Supreme Court Justice Stephen Breyer and a group of panelists attracted over 100 people to the Edward M. Kennedy Institute for the U.S. Senate Thursday night for a conversation on the First Amendment and hate speech.
Hosted by the National Constitution Center, attendees filed into a room staged to resemble the Senate chambers, with the desks set up in a semicircle around Breyer and the three panelists.
Breyer opened the discussion with moderator Jeffrey Rosen, president and CEO of the NCC in Philadelphia, with a conversation about the First Amendment and what he wants elementary, high school and college students to know.
“It’s there for people’s speech you don’t like,” Breyer said.
Breyer went on to discuss hate speech, saying although it can be harmful, he believes it is worse to allow someone to censor and place limitations on acceptable speech.
As a Supreme Court justice, Breyer said he sees a diverse crowd of people enter his courtroom. He said the courtroom holds them together so they can logically and peacefully resolve their disagreements.
Breyer went on to stress that people will have different views, which he said is OK.
“Let them say what they want,” he said. “Try and convince them they’re wrong.”
Breyer said he is a supporter of the marketplace of ideas because it creates a place to discuss and debate different views and turn them into action.
He went on to explain how judges consider laws that potentially stifle speech. First, he said, they ask what reasons there are for regulating the speech, such as a national emergency. They then ask how much that regulation hurts speech, and consider if there are less restrictive alternatives to solve the issue at hand.
The panel spoke afterwards about the First Amendment and hate speech. Panelists included Jud Campbell, a professor of law at the University of Richmond School of Law, Stephen Solomon, a journalism professor at New York University and Nadine Strossen, a professor at the New York Law School.
Campbell has written a well-known article, Rosen said, which he called “the most important article about the First Amendment in that generation.”
“It argues that the original understanding of the First Amendment would’ve allowed the regulation of hate speech and much speech that the Supreme Court has protected,” Rosen said.
Solomon said he disagrees with this view, and believes the framers were more dedicated to free speech.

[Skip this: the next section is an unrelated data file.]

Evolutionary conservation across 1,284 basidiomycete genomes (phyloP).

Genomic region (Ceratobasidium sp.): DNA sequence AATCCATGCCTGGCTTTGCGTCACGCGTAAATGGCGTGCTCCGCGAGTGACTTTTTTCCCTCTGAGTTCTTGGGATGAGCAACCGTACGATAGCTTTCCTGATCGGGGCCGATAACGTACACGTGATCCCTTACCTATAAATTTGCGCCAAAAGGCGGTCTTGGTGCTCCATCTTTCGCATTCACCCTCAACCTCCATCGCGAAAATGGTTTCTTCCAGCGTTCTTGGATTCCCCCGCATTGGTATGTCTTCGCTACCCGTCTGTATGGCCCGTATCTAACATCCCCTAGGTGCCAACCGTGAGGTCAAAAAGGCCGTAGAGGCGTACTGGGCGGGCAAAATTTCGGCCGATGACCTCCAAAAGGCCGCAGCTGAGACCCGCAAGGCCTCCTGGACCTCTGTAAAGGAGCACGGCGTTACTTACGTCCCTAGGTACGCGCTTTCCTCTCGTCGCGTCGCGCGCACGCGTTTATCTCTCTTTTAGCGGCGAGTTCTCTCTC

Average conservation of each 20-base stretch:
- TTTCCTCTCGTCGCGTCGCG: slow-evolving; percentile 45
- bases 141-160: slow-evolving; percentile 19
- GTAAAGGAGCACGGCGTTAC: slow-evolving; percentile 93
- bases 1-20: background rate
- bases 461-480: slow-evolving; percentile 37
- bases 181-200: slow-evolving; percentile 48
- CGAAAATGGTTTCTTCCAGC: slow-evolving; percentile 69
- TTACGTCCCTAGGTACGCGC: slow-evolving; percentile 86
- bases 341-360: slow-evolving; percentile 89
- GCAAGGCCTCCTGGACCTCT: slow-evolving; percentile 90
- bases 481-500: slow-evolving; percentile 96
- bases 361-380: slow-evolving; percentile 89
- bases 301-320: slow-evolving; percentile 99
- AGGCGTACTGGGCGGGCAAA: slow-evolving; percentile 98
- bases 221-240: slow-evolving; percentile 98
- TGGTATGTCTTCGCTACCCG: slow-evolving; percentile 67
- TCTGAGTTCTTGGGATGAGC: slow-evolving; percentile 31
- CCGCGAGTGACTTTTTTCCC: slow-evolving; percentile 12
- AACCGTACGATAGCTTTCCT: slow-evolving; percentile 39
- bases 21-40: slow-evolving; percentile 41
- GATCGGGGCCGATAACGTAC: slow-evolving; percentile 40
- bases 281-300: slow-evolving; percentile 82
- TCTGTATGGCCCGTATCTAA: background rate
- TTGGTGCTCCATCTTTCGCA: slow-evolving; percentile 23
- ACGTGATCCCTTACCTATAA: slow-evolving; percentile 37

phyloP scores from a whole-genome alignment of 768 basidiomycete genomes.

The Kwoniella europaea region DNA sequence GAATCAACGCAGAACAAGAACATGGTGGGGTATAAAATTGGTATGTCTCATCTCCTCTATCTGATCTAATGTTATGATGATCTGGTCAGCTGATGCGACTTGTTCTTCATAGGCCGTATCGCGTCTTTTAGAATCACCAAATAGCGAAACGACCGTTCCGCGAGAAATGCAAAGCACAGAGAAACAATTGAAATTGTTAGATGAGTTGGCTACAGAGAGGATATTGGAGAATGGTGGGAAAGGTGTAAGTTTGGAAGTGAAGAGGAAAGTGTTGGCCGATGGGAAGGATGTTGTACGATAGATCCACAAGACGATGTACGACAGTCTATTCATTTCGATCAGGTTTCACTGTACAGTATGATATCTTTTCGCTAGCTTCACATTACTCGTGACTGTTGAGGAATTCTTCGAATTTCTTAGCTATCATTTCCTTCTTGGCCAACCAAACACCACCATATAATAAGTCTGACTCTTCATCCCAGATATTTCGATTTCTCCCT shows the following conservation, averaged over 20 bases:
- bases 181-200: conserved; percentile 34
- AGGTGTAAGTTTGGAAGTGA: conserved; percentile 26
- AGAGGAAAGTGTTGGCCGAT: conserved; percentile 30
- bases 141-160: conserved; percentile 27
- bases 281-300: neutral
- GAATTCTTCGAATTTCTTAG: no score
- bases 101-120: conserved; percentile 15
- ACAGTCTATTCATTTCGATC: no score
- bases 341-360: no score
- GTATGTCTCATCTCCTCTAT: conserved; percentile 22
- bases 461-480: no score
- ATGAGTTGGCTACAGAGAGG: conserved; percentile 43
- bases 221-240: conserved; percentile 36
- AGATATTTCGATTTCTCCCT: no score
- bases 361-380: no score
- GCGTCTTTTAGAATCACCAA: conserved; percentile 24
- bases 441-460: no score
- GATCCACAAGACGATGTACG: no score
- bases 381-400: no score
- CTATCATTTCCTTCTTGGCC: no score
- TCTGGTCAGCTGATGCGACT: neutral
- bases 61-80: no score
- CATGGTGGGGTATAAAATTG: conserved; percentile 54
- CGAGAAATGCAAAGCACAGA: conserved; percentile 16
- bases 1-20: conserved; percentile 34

Hannah Cole, 18, of Newton, attended the event per her mother’s suggestion because of her interest in government and politics.
“I’m really hoping to have some guidelines for thinking about speech on the internet and in school because that’s a really big topic that’s being debated a lot … what qualifies as free speech, what should people be allowed to say and not,” Cole said. “Hopefully, this can inform my opinion when I hear talk about this at school and in other places.”
Others also came to get a more thorough understanding of the different viewpoints of First Amendment rights, including Rick Fetters, 69, of Assonet.
“Are negative thoughts and negative speech, are they covered just as much as regular speech, positive things?” Fetters asked. “Yeah, it might not make sense to say some of the negative things that have been said over time, let alone in the present time, but is there still a right to be able to speak that way?”
Rosen said she hoped attendees left the event with a deeper understanding of the First Amendment and why the Supreme Court has stressed the importance of “freedom for the thought that we hate,” a sentence coined by Justice Oliver Wendell Holmes, Jr., and why some Americans want to change that view.
“I want audience members to make up their own mind about exactly what they think the First Amendment should mean today,” Rosen said.
Penny Winn, 60, of Pembroke, said she came with a friend because they were excited by the opportunity to see Breyer in person.
“It’s a great opportunity,” Winn said of the event. “It clarifies my thoughts about the First Amendment and the limits of free speech.”